9 sort_of_knowledgeable June 16, 2017 at 11:54 am

Well general intelligence has spread throughout the human population. An extra 5 or 10 points of intelligence may not always have been such a great advantage, especially if it came with some slight disadvantage such weaker eyesight or immune system to a tendency piss people off.


10 Careless June 17, 2017 at 3:20 pm

If intelligence is a useful trait, then surely the genes for it would have already spread throughout human populations?

If height/beauty/strength were useful traits, then surely the gens for it would have already spread throughout the human populations?

Except they’re all positively correlated with sexual success, and they’re not evenly distributed. Just like the genes for intelligence aren’t


11 Niroscience June 16, 2017 at 8:27 am

“think it’s vastly premature to peddle a completely unproven set of data, especially to a vulnerable population like neonate”

A) just call them babies when you’re talking to a journalist.
B) I don’t think the babies are the target audience of the product…


12 Axa June 16, 2017 at 9:23 am

The keyword to understand the mess of an article is “risk”, which appears 9 times.

Then, it’s time to look at the differences between screening and diagnostic tests. A positive result in a screening test means “at risk” while a positive result in a diagnostic test means “actual problem”. This difference is mentioned very casually in the article “Even if a child has a mutation in a gene, he or she may never be affected”. So, we can infer genome sequencing is just an screening test and results are just probabilities.

The real use of genome sequencing is almost ignored: helping people with undiagnosed illness. If the doctor knows nothing about the origin of an illness, even gene sequencing biased to positive results is a very welcome aid.


13 The Lunatic June 16, 2017 at 9:25 am

The clergyman doesn’t want commoners reading the Scriptures and forming their own ideas? What a surprise.


14 rayward June 16, 2017 at 10:56 am

Ask William Tyndale what he thinks.


15 Luis Pedro Coelho June 16, 2017 at 11:39 am

The culture that is North Carolina


16 June 17, 2017 at 12:01 am

Previously an article suggested that surgeons selection should be tested on
sweating. It is a waste of resources to test the suitability of being surgeons
after they have been trained.

What are at issues are the ability to learn and their performance on life and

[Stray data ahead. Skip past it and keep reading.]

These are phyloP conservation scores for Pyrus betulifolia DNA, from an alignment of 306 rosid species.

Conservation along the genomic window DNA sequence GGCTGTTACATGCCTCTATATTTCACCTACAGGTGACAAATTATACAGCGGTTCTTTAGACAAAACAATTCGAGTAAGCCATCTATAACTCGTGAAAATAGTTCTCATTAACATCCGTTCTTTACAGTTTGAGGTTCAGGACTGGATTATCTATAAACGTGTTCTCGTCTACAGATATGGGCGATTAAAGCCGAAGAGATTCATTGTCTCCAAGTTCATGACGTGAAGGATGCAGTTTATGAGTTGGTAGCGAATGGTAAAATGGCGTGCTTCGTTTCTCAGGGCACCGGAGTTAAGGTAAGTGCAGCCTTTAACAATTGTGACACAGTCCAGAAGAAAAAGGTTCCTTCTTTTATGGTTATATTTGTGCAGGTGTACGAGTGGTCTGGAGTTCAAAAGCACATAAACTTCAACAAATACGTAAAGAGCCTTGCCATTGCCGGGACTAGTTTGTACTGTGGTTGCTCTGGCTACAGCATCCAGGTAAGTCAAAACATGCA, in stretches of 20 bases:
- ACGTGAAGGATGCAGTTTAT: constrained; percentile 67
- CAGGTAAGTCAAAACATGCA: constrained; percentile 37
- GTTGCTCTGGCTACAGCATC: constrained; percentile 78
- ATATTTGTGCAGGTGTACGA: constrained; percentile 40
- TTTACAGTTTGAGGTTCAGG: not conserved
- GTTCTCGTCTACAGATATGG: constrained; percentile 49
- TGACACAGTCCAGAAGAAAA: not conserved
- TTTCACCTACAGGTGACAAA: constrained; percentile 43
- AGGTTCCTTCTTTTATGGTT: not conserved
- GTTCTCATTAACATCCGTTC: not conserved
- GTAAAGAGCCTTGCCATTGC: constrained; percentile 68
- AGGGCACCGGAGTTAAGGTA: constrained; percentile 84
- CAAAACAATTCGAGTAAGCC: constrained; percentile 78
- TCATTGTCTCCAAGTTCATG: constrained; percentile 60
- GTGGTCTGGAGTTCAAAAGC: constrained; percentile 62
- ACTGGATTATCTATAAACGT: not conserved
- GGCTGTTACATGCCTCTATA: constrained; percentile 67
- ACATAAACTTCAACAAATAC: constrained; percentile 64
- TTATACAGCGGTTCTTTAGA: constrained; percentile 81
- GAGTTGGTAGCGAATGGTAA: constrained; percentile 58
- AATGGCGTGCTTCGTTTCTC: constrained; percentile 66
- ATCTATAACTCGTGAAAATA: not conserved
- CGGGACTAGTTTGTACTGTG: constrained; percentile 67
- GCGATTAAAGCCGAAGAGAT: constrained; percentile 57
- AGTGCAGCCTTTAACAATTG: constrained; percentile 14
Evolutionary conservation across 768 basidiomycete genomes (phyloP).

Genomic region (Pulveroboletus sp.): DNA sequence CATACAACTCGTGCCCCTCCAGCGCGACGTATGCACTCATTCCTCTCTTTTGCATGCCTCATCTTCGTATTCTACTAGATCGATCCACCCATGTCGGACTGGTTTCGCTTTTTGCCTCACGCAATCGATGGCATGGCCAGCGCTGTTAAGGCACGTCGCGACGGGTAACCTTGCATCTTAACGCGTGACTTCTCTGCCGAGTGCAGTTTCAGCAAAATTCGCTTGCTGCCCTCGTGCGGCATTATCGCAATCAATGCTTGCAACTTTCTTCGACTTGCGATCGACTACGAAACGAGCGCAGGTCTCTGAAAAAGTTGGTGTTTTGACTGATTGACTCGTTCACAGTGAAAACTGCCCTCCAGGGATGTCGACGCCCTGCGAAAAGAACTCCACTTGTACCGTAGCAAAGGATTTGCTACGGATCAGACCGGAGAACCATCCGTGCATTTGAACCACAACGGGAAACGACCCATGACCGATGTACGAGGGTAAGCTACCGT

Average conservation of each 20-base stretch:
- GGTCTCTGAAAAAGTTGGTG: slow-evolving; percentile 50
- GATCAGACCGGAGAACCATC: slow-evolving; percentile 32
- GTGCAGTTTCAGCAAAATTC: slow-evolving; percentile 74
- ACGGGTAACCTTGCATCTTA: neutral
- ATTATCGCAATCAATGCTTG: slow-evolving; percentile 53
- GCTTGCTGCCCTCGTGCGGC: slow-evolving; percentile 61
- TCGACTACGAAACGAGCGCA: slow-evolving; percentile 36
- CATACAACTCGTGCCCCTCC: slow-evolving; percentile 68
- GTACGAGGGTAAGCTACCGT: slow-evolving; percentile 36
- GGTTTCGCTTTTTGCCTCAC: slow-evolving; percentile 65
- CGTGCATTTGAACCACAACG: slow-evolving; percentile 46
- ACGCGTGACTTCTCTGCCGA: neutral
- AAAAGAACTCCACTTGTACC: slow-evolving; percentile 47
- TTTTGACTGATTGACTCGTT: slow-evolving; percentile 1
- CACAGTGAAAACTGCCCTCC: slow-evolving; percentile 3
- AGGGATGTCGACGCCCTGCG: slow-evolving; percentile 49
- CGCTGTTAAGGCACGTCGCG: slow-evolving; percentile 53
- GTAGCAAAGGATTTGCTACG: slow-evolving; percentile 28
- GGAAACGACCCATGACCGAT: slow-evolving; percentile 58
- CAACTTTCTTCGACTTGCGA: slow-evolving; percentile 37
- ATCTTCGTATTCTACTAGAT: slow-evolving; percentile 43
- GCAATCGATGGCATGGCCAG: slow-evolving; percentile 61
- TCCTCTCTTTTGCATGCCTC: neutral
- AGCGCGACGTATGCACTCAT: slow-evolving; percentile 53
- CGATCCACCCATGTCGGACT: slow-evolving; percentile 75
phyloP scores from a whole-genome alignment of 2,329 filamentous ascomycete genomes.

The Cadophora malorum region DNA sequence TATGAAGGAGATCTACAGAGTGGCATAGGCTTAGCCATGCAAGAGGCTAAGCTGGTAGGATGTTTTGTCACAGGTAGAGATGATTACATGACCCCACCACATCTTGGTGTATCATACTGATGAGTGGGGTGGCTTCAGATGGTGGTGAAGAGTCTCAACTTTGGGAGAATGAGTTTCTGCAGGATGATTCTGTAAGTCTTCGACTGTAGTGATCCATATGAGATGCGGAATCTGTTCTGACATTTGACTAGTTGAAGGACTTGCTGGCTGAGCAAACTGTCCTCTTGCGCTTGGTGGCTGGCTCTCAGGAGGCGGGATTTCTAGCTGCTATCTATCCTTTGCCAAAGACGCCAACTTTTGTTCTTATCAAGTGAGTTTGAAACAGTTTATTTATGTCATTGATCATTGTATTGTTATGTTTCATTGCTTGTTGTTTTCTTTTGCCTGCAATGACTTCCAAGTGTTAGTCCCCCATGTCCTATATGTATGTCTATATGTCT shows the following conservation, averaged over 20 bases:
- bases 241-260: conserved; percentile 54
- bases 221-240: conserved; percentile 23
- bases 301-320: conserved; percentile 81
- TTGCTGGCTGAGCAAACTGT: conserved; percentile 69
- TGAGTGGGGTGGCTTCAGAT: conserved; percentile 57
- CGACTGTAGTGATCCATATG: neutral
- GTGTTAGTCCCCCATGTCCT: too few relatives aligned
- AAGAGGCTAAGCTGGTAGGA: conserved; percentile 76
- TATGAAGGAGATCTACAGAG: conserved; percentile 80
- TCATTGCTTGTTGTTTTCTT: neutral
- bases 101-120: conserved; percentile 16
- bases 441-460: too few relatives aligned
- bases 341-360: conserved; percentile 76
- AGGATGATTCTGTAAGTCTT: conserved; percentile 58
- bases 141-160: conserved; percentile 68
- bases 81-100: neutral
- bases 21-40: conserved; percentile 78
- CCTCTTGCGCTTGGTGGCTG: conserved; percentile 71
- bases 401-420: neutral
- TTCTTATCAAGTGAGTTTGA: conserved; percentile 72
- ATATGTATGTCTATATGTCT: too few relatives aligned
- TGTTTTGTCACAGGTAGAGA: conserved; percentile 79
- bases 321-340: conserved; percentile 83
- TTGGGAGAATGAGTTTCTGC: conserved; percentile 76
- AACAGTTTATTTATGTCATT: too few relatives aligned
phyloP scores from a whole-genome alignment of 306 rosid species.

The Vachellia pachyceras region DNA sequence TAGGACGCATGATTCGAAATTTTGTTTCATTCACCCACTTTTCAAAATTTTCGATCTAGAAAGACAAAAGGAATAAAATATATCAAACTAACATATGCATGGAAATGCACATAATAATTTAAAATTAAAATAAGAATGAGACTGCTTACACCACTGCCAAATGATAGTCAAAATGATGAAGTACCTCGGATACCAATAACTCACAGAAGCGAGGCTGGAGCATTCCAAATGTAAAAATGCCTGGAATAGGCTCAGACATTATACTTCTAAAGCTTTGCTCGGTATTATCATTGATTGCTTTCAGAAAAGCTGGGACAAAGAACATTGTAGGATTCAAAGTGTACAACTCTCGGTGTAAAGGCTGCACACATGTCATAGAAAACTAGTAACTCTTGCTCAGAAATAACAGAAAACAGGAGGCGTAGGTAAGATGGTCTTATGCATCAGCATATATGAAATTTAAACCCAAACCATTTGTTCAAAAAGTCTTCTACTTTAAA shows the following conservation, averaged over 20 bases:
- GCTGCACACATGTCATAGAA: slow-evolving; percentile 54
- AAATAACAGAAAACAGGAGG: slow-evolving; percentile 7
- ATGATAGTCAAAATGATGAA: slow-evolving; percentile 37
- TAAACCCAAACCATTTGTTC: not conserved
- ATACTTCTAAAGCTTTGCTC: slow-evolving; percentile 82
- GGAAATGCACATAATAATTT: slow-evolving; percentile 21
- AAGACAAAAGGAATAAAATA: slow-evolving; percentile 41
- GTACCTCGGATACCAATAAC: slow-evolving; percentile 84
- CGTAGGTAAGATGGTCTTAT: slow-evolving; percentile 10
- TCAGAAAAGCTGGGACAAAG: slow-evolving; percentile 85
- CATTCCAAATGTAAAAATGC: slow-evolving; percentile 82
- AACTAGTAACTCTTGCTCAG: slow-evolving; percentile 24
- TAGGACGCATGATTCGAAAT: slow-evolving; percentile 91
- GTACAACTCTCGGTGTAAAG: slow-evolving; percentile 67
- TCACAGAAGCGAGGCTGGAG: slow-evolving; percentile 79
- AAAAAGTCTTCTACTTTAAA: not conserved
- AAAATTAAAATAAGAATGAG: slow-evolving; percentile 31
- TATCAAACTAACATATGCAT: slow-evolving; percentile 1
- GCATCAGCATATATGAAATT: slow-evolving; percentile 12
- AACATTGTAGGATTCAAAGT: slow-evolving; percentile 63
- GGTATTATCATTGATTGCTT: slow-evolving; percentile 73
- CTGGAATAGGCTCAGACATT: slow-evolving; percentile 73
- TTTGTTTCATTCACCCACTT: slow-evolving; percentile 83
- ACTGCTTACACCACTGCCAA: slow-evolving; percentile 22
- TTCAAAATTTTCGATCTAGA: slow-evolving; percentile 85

death matters under extreme stress. This can be tested before they are trained
as surgeons. Though this should not be compulsory the info should be provided
as advisory before the long and expansive path to be trained as surgeons,
or when they were born. Is there any patterns of performance under stress?

The OECD PISA project had data on over 540000 students globally and the info
on performance under the proxies for stress like anxiety levels, competition,
etc are available. This is not white coat lab data. If there is no structure
on their performance the data points should be randomly distributed. As it
stands the distribution of the data roughly exibited a sloping downward pitch
fork. Some populations thrives under stress while others with degraded
performance. The many European populations tended to be on the pitch fork
handle at the lower stress regions while the populations mostly descended from
the Viking like Swede, Dane, Norwegian, and historical penal colonies like
Australian and Kiwi, and Canadian (not sure why it is here), and the East
Asians are on the relatively higher upper performance fork. That raise a
question if this is genetics.

23andMe blog summarizes the alleles at this SNP as

rs4680(A) = Worrier. Met, more exploratory (creative ?), lower COMT enzymatic activity, therefore higher dopamine levels; lower pain threshold, enhanced vulnerability to stress, yet also more efficient at processing information under most conditions

rs4680(G) = Warrior. Val, less exploratory, higher COMT enzymatic activity, therefore lower dopamine levels; higher pain threshold, better stress resiliency, albeit with a modest reduction in executive cognition performance under most (gentle) conditions

and the global distribution of them,

Interestingly that the African also have higher percentage with warrior gene.
Thus my gut feeling is that it is more about ‘grit’, ‘hard working’, ‘doing exam’ and ‘competition in market place’ rather than IQ. Big surprise to those promoting ‘grit’ in US, the East Asians might have more ‘grit’ as well.

Is there any wonder why there are many surgeons from India in USA?


17 Ricky Tylor June 17, 2017 at 1:16 pm

It’s nice to know about the culture there and it is very important that we know about these things because that way we will be able to understand things better and also able to do well. As a trader, I am working with OctaFX broker who help me with staying aware of the happening around with their day to day market updates which are not just free but also very effective and now they have added market insights feature, so that is all super helpful.


Leave a Comment

Previous post:

Next post: